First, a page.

You guys have a new day party once a month with a very unique name. Tell me a little about the menu you created specifically for that.

The menu I created for “The After Brunch” – a party for the tardy, but cool – is pretty much inspired and infused with Martell cognac. It’s a French cognac. I put it in a lot of the sauces, I also put it in the brine for the smoked salmon, and it’s in the brisket. I tried to infuse it as much as I could in the menu to give it something different. A lot of people have never cooked with liquor; a lot of people have never ever had liquor-infused food. So to be able to do that and offer it to our people here at Elleven45, I’m extremely excited.

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What do you think the best part of being at Elleven has been so far?

Being able to reach a different demographic. Before, it was more corporate and celebrity clientele. Here, it’s a completely different side. I get to meet people and actually come out and experience people’s reaction to my food, so that’s been pretty cool.

What has been both the best reaction you’ve gotten about your food?

The best reaction was for Super Bowl. It was Super Bowl Weekend and we were extremely busy. It was my first busy weekend here, and everyone was kind of expecting me to fail. I didn’t. And when I left the kitchen, no one could believe that it was me and my team that prepared enormous amounts of chicken wings. When I walked out, everyone stood and gave me applause. For someone to appreciate you and actually take the time to stand for you, and clap for you, it just touched my heart.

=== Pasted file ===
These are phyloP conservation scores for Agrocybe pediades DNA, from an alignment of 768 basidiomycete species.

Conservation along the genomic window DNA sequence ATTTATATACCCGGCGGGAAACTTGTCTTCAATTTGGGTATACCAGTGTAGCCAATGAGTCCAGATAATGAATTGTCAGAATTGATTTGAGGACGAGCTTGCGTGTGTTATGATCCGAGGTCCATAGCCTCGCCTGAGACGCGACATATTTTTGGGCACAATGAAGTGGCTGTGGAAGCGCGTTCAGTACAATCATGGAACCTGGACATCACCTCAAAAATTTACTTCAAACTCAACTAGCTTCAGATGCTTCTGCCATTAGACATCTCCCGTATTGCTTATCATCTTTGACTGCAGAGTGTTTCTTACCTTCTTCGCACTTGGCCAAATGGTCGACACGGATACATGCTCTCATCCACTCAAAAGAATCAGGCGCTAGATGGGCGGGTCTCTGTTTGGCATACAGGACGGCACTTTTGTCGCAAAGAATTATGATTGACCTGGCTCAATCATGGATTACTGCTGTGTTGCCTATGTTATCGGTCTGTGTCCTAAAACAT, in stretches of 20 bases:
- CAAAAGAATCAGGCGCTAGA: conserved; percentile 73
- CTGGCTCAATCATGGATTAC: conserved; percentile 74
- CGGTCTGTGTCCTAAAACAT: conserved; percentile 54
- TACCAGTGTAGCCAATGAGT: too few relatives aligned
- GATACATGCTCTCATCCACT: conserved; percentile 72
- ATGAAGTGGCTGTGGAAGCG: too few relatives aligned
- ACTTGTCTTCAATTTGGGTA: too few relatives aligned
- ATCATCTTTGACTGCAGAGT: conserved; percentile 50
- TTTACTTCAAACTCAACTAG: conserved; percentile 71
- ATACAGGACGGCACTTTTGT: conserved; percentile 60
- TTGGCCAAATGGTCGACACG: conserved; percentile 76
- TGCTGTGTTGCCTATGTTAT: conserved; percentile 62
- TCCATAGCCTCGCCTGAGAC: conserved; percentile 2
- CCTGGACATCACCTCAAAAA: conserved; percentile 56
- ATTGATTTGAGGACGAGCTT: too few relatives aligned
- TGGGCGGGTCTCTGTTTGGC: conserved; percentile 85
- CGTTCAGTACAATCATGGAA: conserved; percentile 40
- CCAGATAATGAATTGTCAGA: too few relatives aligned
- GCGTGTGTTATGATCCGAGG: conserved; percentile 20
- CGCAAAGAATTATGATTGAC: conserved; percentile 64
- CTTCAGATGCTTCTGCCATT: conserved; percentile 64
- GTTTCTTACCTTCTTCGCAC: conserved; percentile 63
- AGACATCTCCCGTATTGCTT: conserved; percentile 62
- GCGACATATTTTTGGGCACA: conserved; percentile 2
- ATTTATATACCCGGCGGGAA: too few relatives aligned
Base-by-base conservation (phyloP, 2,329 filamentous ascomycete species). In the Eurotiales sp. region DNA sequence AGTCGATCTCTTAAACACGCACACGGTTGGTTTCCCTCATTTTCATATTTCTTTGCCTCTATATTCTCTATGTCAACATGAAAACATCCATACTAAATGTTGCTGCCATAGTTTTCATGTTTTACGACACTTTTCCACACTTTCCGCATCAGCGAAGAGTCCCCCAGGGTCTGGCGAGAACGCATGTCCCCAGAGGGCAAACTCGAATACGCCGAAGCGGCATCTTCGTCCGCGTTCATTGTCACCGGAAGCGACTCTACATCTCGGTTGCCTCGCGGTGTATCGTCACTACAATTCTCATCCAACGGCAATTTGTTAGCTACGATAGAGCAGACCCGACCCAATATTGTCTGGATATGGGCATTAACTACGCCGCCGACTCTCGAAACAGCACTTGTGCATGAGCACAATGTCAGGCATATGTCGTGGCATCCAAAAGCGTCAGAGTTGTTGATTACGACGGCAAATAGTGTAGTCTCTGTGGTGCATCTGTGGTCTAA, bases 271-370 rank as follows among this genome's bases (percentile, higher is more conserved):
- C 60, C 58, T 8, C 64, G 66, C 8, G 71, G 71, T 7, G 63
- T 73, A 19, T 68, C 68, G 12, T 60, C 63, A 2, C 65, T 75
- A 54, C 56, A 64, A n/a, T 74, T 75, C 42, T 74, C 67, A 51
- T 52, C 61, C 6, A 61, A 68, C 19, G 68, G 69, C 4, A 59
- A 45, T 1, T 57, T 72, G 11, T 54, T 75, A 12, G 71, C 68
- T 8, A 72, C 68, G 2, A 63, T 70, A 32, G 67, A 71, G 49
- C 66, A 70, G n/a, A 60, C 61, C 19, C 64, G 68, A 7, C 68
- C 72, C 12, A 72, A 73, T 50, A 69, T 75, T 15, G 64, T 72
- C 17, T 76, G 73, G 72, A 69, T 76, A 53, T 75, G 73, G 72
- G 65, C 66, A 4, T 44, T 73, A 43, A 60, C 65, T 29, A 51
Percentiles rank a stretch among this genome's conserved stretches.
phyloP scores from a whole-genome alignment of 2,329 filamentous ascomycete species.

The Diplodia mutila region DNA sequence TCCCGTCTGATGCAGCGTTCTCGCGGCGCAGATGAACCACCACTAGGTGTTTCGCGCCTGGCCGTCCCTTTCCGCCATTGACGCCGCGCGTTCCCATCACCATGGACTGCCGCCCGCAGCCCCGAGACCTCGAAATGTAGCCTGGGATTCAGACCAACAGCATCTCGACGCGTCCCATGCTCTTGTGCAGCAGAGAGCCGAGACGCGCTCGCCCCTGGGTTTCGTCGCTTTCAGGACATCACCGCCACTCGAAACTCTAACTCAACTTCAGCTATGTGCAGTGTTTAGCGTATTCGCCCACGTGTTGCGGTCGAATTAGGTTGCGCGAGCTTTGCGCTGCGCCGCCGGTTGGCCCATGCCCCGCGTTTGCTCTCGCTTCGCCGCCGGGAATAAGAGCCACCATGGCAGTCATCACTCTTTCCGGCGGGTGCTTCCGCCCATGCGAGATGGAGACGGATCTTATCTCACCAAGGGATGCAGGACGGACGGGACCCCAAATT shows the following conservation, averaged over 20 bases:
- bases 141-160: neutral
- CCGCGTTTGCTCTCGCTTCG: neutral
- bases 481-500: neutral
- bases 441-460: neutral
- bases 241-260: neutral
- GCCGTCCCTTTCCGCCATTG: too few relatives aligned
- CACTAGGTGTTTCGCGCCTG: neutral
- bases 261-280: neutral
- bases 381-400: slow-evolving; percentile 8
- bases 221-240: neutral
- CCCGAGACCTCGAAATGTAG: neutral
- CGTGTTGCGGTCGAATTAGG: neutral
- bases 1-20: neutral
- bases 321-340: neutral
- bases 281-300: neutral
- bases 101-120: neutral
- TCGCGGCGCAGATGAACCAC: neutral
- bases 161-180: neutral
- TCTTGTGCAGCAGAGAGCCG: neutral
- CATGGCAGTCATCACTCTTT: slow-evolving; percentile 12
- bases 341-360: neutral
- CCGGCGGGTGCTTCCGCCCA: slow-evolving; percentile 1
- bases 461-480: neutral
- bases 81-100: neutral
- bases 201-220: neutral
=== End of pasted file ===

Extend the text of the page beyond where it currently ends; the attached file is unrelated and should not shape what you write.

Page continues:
What do you feel sets your cooking and recipes apart from every other chef in Atlanta?

Everything is made from scratch with me. I have no problem going in the kitchen and making everything like sauces, bread…any of those things. I love to go purchase things and experience different things and bring it back to the kitchen to inspire a whole new menu. Following recipe books is cool, but it really takes a really good chef to come and put soul into the recipe and make it come alive and touch people.

And of course, I have to ask the most tired question of them all: what has been the best dish you’ve created?

I think pretty much everyone here would say the Chilean sea bass. It’s prepared with rice, roasted tomatoes and sautéed spinach and then we make a beurre blanc and pour it over the top.

If you were to give inspiration to someone looking to step into the shoes that you’re currently walking in, what would it be?

You have to have a passion for it. It’s a very hard job. TV glorifies being a chef, but it’s extremely hard. I’ve been through it to get where I am and I’m just very grateful. You just got to stay on the path and sometimes you’ve got to encourage yourself.